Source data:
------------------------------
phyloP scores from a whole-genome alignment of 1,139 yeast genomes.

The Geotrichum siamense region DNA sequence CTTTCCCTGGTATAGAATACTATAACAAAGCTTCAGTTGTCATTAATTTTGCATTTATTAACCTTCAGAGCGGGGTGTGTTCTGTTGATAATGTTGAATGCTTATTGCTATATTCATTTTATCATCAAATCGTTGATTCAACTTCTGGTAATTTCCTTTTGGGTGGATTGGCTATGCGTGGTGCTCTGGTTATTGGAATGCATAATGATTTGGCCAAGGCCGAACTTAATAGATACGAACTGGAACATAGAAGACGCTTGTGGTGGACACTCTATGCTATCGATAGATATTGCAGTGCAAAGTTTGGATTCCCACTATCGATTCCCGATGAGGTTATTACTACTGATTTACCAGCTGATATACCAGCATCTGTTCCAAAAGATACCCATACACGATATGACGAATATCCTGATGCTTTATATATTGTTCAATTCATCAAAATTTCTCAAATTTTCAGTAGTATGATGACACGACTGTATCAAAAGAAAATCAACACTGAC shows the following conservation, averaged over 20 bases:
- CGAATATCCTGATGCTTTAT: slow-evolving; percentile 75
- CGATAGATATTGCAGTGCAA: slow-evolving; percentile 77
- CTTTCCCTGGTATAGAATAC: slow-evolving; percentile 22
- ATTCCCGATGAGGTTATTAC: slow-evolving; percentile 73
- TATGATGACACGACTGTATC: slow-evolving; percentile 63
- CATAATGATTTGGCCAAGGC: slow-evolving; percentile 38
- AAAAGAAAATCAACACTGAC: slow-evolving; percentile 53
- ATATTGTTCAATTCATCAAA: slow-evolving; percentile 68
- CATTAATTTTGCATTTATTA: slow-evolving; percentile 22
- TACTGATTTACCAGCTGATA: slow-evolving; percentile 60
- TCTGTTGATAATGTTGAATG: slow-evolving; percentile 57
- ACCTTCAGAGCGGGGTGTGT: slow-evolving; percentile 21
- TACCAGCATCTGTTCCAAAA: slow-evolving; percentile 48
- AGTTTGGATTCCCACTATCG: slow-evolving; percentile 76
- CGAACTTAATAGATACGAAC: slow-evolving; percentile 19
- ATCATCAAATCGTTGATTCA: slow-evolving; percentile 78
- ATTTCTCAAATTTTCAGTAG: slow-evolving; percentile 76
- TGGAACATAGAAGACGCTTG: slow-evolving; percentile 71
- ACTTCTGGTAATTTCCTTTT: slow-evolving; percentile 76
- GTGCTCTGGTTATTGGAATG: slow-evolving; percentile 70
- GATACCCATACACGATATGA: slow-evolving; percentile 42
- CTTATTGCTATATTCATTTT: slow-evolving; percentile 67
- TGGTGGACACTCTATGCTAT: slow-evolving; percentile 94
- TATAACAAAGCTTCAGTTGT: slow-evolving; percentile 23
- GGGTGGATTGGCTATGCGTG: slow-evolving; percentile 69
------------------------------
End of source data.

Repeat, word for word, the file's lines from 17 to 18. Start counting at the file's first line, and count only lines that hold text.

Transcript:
- CGAACTTAATAGATACGAAC: slow-evolving; percentile 19
- ATCATCAAATCGTTGATTCA: slow-evolving; percentile 78